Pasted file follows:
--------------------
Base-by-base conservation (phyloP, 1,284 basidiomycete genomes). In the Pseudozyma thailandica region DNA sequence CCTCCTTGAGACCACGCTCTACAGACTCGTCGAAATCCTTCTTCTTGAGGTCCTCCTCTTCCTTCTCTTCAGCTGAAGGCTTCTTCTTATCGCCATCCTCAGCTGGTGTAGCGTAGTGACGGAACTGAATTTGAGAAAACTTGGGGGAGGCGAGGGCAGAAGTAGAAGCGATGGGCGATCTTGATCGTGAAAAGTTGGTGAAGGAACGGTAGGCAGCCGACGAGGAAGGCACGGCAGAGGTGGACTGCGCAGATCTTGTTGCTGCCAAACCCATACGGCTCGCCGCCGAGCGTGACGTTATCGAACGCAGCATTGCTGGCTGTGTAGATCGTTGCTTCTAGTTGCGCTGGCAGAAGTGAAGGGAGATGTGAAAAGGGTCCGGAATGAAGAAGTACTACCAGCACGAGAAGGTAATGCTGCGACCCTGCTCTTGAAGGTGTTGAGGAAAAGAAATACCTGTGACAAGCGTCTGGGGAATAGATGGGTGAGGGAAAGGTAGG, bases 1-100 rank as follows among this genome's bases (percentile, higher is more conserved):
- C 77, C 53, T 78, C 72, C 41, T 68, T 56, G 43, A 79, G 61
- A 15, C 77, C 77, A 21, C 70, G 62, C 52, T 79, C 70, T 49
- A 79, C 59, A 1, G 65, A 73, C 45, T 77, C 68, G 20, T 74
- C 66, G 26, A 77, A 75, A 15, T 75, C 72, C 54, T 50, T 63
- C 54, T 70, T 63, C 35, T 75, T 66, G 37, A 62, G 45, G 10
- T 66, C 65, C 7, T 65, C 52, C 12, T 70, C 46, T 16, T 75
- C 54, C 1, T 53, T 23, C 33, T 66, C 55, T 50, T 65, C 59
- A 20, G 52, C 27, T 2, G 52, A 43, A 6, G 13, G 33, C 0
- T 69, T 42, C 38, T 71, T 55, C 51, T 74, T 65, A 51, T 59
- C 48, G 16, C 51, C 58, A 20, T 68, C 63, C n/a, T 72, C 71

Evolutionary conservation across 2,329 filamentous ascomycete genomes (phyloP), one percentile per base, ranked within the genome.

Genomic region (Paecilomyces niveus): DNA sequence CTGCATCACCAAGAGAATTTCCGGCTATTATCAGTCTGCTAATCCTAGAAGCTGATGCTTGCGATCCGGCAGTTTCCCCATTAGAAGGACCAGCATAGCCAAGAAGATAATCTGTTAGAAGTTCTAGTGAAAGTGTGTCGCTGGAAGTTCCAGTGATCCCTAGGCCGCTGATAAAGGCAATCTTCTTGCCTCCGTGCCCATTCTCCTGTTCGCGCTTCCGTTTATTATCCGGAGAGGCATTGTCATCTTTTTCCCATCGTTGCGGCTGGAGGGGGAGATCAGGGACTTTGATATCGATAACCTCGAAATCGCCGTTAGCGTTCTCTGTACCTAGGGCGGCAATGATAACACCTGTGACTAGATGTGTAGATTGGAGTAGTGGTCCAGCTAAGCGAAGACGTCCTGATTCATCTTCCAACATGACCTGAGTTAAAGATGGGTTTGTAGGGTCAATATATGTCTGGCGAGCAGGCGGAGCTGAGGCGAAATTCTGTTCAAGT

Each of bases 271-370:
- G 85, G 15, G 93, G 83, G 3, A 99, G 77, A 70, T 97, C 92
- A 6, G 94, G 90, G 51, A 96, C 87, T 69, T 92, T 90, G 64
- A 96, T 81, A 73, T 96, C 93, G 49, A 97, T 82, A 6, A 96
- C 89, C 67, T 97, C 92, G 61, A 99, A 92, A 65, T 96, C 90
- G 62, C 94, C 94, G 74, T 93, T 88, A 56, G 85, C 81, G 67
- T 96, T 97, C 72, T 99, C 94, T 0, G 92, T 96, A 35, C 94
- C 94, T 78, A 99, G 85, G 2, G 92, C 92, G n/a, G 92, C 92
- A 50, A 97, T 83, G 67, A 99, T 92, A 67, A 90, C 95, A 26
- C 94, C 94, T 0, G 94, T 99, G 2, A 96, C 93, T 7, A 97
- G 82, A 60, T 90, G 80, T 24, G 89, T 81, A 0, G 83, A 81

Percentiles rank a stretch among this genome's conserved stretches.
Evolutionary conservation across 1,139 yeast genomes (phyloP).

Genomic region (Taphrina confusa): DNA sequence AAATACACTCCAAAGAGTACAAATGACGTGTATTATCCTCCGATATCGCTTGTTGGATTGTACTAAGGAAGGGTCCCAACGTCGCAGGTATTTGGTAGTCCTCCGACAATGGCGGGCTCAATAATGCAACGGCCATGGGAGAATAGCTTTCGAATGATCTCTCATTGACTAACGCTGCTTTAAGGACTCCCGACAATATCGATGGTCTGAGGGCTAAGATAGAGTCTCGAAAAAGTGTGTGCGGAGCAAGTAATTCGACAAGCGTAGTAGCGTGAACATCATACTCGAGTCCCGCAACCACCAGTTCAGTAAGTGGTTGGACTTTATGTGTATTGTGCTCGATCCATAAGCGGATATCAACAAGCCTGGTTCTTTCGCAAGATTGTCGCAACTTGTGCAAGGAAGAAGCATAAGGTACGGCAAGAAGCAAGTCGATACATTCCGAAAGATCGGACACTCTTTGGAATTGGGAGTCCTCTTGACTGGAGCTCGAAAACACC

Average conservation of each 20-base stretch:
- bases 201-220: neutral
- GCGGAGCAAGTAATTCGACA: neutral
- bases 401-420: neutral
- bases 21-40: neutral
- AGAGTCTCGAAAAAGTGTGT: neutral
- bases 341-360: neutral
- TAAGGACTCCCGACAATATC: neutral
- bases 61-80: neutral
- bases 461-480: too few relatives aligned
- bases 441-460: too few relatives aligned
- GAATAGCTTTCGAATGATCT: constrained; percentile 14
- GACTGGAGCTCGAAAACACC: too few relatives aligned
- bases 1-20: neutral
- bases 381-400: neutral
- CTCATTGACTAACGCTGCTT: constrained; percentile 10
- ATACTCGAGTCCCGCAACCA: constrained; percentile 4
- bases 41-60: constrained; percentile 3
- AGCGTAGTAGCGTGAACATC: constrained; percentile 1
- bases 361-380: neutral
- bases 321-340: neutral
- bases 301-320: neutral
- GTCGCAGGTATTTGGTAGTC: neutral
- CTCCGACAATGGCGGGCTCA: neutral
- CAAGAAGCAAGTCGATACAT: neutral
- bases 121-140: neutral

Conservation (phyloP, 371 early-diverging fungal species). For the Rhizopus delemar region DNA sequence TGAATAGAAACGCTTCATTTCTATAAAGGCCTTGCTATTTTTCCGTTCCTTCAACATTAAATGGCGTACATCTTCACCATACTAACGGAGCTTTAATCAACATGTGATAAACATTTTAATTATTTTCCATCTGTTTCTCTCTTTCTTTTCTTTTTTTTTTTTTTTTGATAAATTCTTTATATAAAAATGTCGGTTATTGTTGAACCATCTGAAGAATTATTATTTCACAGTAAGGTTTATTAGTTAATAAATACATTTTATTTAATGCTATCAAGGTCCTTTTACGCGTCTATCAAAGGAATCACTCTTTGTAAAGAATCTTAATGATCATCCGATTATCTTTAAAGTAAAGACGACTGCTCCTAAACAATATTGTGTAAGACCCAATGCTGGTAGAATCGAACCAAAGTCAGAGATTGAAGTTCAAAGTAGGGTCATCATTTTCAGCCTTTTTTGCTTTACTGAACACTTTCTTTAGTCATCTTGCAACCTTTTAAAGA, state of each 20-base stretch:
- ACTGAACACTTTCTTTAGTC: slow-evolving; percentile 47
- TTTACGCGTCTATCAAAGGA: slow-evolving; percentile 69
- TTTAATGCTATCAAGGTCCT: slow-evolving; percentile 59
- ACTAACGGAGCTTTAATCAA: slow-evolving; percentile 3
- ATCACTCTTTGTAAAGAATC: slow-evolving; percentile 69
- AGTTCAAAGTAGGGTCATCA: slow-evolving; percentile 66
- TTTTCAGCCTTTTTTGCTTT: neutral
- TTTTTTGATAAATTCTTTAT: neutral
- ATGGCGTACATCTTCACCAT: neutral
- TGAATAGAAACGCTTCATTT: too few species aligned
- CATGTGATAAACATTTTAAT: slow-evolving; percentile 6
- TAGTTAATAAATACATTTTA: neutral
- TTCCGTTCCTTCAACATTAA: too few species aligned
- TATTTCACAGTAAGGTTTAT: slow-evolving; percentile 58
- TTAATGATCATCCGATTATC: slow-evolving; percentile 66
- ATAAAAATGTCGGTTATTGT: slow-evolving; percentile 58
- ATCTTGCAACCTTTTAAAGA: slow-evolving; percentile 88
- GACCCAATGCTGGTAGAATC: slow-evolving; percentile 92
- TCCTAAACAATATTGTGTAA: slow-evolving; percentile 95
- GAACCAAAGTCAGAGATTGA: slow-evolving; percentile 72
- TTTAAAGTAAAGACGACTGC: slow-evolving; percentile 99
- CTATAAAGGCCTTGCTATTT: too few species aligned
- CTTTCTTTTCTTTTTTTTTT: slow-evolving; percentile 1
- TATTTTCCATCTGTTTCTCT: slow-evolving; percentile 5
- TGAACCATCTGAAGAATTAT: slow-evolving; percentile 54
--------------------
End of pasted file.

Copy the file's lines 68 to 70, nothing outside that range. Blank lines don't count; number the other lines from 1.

- TATTTCACAGTAAGGTTTAT: slow-evolving; percentile 58
- TTAATGATCATCCGATTATC: slow-evolving; percentile 66
- ATAAAAATGTCGGTTATTGT: slow-evolving; percentile 58